A whole lot of mobile publishers and content providers have anxiously awaited the arrival of around a dozen new "app stores." They believe that this is the dawn of a new era, one where handset OEMs will rise up as the new marketplace for mobile content, while the cellular phone carriers fade away quietly into the sunset.
If you're one of these people, I have chilling news for you--80% of these new mobile storefronts will fail, and I can tell you exactly why. In fact, they might all fail, every last one of them. (Except for Apple's of course, the rules don't apply to them. I can explain that, too.)
My prediction of the early demise of the competitive app stores is not enough, however, to save the carrier storefronts. They've got major problems and they need to change their policies immediately or else they really will turn into the dumb pipes that so many people think they should be anyway.
It all starts with your understanding of the three fundamental requirements for a successful mobile content business. If you don't have all three, at the same time, your mobile storefront (AKA, developer program) will fail.
A storefront, as a collection of mobile content and games/apps, must be discoverable by the end-user. This sounds pretty obvious, but you it's not as easy as it used to be. Somehow, users are just supposed to trip over a storefront, fall in love with it, and then return over and over. It just doesn't happen like that--not in mobile, not in retail. Brand is no substitute for discoverability, either.
The largest retailer in the world is Wal-Mart. Their brand recognition is extremely high. Yet Wal-Mart does not rest on its brand to bring customers to their stores. They have, in fact, the highest marketing and advertising budget of any retailer. They spent $1.6 billion in 2008 in the United States alone.
Discovery for carrier storefronts used to be assured. The store button is located right on the phone, so you're just one click away from digital downloading nirvana. However, over the past year, users are skipping that button and clicking on the Internet browser button instead. Over 60 percent of the mobile browsing traffic is now off the carrier decks.
For as long as I can remember, content providers have dreamed of taking credit cards for mobile content purchases. I've seen many working systems that prompt users to enter their credit card info and now matter how slick the UI is, or how sophisticated the target end-user is supposed to be, the results are abysmal.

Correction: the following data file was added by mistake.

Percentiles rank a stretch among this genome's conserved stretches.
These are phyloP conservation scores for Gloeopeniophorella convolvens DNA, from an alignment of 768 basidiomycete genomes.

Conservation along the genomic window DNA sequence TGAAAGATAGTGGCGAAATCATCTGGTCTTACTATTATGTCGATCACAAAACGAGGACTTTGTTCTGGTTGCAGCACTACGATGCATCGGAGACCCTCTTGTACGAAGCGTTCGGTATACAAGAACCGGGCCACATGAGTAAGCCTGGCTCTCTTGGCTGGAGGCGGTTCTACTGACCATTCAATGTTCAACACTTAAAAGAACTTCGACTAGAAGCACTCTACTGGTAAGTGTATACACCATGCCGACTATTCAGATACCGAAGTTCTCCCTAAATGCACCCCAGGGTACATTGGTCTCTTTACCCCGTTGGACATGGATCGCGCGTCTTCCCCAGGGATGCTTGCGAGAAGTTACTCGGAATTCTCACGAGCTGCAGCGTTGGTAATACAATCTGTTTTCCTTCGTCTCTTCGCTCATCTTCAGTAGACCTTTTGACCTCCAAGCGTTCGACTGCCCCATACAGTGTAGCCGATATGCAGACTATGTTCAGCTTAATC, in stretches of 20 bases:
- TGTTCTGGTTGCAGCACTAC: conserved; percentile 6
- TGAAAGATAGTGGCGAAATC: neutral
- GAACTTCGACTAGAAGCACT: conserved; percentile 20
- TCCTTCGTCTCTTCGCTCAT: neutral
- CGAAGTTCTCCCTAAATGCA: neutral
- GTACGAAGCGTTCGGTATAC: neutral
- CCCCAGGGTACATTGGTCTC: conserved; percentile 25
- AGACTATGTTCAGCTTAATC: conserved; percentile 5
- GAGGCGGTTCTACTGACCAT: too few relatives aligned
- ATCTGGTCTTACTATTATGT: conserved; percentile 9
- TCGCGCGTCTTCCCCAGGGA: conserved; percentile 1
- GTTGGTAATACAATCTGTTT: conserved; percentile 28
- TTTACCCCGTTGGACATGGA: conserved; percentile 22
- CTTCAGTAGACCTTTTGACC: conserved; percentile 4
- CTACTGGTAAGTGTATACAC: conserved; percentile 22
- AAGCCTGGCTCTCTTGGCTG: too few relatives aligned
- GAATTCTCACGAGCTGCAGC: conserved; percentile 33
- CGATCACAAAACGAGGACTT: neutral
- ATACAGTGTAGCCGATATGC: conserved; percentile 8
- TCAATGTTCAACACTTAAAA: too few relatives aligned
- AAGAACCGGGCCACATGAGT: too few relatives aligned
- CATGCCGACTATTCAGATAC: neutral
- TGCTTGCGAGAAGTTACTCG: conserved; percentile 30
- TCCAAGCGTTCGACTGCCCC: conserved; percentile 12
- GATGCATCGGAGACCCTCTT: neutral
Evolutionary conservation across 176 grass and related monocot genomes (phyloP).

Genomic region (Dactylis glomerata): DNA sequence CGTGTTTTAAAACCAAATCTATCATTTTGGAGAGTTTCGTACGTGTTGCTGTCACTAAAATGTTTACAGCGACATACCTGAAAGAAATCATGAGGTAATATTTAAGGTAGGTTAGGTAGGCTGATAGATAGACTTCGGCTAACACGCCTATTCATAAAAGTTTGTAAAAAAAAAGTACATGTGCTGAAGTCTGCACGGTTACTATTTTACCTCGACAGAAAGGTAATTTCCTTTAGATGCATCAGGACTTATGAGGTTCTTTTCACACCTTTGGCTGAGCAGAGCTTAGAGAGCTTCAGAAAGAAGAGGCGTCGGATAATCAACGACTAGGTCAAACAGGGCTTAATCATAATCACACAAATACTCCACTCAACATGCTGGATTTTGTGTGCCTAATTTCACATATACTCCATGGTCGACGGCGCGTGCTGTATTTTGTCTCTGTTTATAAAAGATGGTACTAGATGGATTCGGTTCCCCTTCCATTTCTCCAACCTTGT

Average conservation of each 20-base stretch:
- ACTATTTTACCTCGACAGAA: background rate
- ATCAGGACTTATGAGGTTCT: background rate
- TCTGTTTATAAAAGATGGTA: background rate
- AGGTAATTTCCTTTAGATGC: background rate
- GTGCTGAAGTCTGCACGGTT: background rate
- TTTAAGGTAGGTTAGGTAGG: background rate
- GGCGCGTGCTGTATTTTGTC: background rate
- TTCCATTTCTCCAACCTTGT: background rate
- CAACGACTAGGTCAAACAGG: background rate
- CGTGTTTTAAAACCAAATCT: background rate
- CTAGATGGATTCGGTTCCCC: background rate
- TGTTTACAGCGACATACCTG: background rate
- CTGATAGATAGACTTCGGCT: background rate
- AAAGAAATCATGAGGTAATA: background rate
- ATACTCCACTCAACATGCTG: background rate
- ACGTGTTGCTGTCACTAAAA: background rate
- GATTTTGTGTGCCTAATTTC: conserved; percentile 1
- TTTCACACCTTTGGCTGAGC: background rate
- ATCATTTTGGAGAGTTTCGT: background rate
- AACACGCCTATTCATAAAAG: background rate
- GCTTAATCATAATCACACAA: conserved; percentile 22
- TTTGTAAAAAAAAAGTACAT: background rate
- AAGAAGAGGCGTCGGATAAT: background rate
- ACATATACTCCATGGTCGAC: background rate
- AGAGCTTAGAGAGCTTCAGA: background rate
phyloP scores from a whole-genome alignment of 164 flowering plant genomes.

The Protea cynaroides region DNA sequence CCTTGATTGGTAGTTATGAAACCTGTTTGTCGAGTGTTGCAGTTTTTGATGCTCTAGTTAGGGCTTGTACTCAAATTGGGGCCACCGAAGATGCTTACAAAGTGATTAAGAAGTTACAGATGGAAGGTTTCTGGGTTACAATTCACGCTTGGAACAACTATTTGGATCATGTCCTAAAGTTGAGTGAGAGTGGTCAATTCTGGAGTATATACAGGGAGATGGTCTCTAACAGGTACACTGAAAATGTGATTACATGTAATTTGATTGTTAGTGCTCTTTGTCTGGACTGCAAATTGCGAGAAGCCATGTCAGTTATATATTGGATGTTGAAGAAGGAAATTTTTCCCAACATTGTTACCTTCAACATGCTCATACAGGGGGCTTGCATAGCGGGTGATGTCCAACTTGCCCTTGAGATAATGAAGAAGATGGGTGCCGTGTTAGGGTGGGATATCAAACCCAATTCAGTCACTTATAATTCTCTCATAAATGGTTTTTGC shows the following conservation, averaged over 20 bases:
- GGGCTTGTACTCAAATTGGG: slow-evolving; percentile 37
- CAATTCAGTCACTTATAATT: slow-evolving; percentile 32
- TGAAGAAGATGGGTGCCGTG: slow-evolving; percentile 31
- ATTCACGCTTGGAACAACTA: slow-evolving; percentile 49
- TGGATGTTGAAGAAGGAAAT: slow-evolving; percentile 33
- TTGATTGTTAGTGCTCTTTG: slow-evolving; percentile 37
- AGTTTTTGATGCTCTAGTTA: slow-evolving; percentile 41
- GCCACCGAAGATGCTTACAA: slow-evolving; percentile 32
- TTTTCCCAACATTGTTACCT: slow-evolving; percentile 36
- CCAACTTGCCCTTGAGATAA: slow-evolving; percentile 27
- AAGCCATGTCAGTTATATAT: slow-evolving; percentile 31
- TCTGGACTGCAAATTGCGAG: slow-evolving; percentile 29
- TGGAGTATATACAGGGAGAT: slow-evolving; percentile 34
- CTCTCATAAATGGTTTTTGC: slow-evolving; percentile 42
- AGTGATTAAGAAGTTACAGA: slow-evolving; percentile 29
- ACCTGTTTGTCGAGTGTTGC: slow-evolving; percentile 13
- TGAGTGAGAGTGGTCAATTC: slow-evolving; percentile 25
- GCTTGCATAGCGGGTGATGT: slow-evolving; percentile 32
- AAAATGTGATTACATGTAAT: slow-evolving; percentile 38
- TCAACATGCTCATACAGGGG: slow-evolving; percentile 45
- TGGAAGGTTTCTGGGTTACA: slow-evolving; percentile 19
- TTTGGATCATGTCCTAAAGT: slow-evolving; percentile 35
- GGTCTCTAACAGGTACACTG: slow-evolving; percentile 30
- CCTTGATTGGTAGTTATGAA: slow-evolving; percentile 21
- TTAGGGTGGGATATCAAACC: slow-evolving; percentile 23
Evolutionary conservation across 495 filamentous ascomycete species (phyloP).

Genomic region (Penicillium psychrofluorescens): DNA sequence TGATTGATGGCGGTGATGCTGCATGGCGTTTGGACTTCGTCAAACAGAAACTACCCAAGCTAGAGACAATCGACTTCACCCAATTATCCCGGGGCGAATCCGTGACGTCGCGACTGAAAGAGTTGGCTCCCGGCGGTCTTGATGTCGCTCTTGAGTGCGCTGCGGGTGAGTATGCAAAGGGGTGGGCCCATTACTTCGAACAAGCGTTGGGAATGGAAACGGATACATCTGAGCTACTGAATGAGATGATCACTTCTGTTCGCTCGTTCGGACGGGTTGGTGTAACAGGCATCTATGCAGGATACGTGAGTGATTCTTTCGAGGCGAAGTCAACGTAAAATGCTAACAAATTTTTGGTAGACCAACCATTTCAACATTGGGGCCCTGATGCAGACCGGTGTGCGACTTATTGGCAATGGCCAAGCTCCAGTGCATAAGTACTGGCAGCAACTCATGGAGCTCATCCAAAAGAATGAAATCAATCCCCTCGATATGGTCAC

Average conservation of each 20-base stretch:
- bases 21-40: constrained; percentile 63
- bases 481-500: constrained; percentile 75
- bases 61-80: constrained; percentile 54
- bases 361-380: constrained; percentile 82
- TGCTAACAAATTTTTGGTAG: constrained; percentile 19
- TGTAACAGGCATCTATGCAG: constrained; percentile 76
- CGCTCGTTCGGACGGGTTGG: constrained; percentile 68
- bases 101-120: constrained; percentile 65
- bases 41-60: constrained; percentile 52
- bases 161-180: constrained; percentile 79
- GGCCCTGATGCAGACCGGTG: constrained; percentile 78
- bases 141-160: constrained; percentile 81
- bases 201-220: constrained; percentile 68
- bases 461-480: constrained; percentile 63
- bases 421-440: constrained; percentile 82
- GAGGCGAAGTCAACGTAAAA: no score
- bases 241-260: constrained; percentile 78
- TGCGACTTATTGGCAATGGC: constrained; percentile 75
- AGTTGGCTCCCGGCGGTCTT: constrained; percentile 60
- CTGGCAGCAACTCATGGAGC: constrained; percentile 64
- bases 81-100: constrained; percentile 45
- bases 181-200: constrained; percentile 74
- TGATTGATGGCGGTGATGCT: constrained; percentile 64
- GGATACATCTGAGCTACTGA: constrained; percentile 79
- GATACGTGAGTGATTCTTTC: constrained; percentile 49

To simply say that "billing must be easy" is almost too cliché to be helpful, but it's the truth. Every click, every new input field, every "proceed" button is a reminder to the end-user that the purchase they're about to make is for something they really don't need. It's just not worth the trouble.
3. Positive ROI for publishers
The potential financial returns have to be high enough to offset the financial risks of developing to the platform. Publishers must at least believe they will make money or they'll never risk the time and money to find out. This is why it's so important for app stores to generate pre-launch hype.
How the carriers screwed up and allowed this to even happen
For a while, the cellular carriers were firing on all cylinders. They had discoverability (the storefront button on the phone's menu). They had a solid ROI. (If you could just get your game accepted by the carrier's content committee, you were assured a decent spot on the deck for awhile which made your company profitable and also got you a second round of VC funding.) And third, they had (and still have) billing.
But here's what went terribly wrong about nine months ago. The ROI for publishers started to crash. It's hard to know exactly what to blame it on: the economy, the shift to smartphones or the launch of the iPhone. Regardless of the reason, carrier sales of all content started sliding...Continued